The multilayer switches are referred to as aggregation switches because of the aggregation function they perform. Service devices are shared by all server farms. Specific server farms are likely to span multiple access switches for redundancy, thus making the aggregation switches the logical connection point for service devices, instead of the access switches.

As depicted in Figure 1-6, the aggregation switches provide basic infrastructure services and connectivity for other service devices. The aggregation layer is analogous to the traditional distribution layer in the campus network in its Layer 3 and Layer 2 functionality.

The aggregation switches support the traditional switching of packets at Layer 3 and Layer 2 in addition to the protocols and features to support Layer 3 and Layer 2 connectivity.


>> Access Layer

The access layer provides Layer 2 connectivity and Layer 2 features to the server farm. Because in a multitier server farm, each server function could be located on different access switches on different segments, the following section explains the details of each segment.

1. Front-End Segment

The front-end segment consists of Layer 2 switches, security devices or features, and the front-end server farms.

The front-end segment is analogous to the traditional access layer of the hierarchical campus network design and provides the same functionality.

The access switches are connected to the aggregation switches in the manner depicted in Figure 1-6.

The front-end server farms typically include FTP, Telnet, TN3270 (mainframe terminals), Simple Mail Transport Protocol (SMTP), web servers, DNS servers, and other business application servers, in addition to network-based application servers such as IP television (IPTV) broadcast servers and IP telephony call managers that are not placed at the aggregation layer because of port density or other design requirements.

The specific network features required in the front-end segment depend on the servers and their functions. For example, if a network support video streaming over IP, it might require multicast, or if it support Voice over IP (VoIP), quality of service (QoS) must be enabled.

The need for Layer 2 adjacency is the result of Network Address Translation (NAT) and other header rewrite functions performed by load balancers or firewalls on traffic destined to the server farm. The return traffic must be processed by the same device that performed the header rewrite operations.

Layer 2 connectivity is also required between servers that use clustering for high availability or require communicating on the same subnet. This requirement implies that multiple access switches supporting front-end servers can support the same set of VLANs to provide layer adjacency between them.

Security features include Address Resolution Protocol (ARP) inspection, broadcast suppression, private VLANs, and others that are enable to counteract Layer 2 attacks.

Security devices include network-based intrusion detection system (IDSs) and host-based IDSs to monitor and detect intruders and prevent vulnerabilities from being exploited. In general, the infrastructure components such as the Layer 2 switches provide intelligent network services that enable front-end servers to provide their functions.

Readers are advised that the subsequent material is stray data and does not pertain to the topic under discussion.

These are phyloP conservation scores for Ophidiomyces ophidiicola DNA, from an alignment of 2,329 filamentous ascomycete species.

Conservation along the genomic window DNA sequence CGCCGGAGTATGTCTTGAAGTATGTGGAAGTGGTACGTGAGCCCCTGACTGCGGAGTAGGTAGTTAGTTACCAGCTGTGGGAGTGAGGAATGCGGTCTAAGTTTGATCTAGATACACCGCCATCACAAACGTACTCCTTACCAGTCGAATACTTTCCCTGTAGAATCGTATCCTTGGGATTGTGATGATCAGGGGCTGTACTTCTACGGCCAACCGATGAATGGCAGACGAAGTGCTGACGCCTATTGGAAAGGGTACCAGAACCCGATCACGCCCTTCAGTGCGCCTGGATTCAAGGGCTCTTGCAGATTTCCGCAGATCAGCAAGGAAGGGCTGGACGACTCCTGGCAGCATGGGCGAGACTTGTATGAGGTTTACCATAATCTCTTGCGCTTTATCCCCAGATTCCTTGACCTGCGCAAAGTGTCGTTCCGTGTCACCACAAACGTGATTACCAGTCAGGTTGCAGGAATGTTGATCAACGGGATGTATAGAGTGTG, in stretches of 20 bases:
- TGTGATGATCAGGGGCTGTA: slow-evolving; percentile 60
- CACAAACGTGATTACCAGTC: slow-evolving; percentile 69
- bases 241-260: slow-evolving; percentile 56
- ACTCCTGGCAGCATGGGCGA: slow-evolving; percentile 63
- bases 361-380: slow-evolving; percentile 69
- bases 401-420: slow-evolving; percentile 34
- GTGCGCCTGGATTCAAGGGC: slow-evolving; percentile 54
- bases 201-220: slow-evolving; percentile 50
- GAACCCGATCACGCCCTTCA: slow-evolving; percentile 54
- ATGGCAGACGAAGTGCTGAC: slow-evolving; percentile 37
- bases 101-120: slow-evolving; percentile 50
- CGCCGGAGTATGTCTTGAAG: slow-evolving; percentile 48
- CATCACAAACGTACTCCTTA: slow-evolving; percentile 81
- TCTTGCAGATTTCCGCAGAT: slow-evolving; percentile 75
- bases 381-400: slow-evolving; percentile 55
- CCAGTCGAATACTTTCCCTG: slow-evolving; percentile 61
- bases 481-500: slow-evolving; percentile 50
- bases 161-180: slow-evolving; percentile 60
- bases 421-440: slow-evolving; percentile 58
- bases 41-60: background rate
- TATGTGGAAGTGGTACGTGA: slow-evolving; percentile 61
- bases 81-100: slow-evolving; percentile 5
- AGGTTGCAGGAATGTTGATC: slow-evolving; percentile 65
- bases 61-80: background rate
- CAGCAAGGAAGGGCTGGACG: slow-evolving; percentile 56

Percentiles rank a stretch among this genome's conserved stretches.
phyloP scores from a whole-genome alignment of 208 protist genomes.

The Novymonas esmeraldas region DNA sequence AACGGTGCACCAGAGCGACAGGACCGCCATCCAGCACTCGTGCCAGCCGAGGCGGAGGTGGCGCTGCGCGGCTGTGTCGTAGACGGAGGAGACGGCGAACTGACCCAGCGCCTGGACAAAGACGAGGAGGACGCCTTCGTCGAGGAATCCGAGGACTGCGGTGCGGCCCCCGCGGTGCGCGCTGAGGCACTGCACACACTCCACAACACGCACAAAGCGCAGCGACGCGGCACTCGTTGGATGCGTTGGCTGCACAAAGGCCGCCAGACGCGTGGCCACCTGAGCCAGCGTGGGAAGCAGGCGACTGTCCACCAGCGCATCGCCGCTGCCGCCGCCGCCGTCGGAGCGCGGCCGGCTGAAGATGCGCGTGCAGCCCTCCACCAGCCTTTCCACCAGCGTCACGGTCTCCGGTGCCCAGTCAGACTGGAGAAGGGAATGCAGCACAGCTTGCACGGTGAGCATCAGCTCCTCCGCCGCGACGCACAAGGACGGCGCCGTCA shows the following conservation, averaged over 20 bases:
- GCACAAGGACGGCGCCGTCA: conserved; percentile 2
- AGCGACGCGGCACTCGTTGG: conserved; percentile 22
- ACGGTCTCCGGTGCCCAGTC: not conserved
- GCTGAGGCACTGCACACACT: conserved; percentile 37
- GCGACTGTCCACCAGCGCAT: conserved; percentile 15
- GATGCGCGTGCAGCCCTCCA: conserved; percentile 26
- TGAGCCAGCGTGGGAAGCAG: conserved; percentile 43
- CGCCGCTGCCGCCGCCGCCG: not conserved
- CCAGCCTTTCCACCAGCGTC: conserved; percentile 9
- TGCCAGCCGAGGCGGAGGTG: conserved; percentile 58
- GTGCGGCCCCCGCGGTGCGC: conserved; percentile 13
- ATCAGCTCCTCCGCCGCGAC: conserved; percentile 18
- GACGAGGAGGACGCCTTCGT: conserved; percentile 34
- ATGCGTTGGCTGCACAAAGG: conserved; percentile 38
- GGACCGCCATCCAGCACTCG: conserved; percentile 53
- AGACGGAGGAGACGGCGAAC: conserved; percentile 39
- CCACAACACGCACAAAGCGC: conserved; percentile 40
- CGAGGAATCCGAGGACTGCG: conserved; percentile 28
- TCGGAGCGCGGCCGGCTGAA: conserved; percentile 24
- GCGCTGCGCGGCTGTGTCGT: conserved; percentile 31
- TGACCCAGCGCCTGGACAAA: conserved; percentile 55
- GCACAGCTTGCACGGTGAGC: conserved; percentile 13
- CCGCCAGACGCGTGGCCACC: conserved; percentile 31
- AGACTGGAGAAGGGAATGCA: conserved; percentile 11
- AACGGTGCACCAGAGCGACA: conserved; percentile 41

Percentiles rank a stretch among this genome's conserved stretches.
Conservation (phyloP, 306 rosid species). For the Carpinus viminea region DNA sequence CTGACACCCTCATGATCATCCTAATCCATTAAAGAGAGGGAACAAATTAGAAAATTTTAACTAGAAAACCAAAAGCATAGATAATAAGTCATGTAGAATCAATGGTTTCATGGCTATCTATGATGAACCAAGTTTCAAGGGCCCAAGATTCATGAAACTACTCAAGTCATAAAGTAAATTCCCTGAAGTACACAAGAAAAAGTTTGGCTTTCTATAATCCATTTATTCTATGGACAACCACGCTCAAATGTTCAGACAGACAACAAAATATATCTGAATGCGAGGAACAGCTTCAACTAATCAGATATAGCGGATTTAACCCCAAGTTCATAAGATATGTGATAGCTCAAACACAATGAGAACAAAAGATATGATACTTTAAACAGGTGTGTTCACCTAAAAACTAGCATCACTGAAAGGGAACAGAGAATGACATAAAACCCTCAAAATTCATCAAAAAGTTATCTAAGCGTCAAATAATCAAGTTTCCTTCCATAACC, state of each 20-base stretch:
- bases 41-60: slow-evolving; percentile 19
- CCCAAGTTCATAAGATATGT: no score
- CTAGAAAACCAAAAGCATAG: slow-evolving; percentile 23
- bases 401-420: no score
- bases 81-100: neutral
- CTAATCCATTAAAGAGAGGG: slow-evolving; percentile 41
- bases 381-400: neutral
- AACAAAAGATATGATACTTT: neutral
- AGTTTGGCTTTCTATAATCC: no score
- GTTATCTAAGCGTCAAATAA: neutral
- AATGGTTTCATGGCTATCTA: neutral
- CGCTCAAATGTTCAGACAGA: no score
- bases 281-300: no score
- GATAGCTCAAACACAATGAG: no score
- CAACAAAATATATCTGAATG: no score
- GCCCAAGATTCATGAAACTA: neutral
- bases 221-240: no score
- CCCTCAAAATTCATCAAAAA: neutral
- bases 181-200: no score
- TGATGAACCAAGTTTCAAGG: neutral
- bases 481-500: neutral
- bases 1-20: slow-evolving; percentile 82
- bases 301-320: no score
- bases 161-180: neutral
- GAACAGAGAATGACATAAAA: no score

Note that the front-end servers are typically taxed in their I/O and CPU capabilities. For I/O, this strain is a direct result of serving content to the end users; for CPU, it is the connection rate and the number of concurrent connections needed to be processed.

Scaling mechanisms for front-end servers typically include adding more servers with identical content and then equally distributing the load they receive using load balancers.

Load balancers distribute the load (or load balance) based on Layer 4 or Layer 5 information. Layer 4 is widely used for front-end servers to sustain a high connection rate without necessarily overwhelming the servers.

Scaling mechanisms for web servers also include the use of SSL offloaders and Reverse Proxy Caching (RPC).


2. Application Segment

The application segment has the same network infrastructure components as the front-end segment and the application servers.

The features required by the application segment are almost identical to those needed in the front-end segment, albeit with additional security.

This segment relies strictly on Layer 2 connectivity, yet the additional security is a direct requirement of how much protection the application servers need because they have direct access to the database systems.

Depending on the security policies, this segment uses firewalls between web and application servers, IDSs, and host IDSs. Like the front-end segment, the application segment infrastructure must support intelligent network services as a direct result of the functions provided by the application services.

Application servers run a portion of the software used by business applications and provide the communication logic between the front end and the back end, which is typically referred to as middleware or business logic.

Application servers translate user requests to commands that the back-end database systems understand. Increasing the security at this segment focuses on controlling the protocols used between the front-end servers and the application servers to avoid trust exploitation and attacks that exploit known application vulnerabilities.

Figure 1-7 introduces the front-end, application, and back-end segments in a logical topology.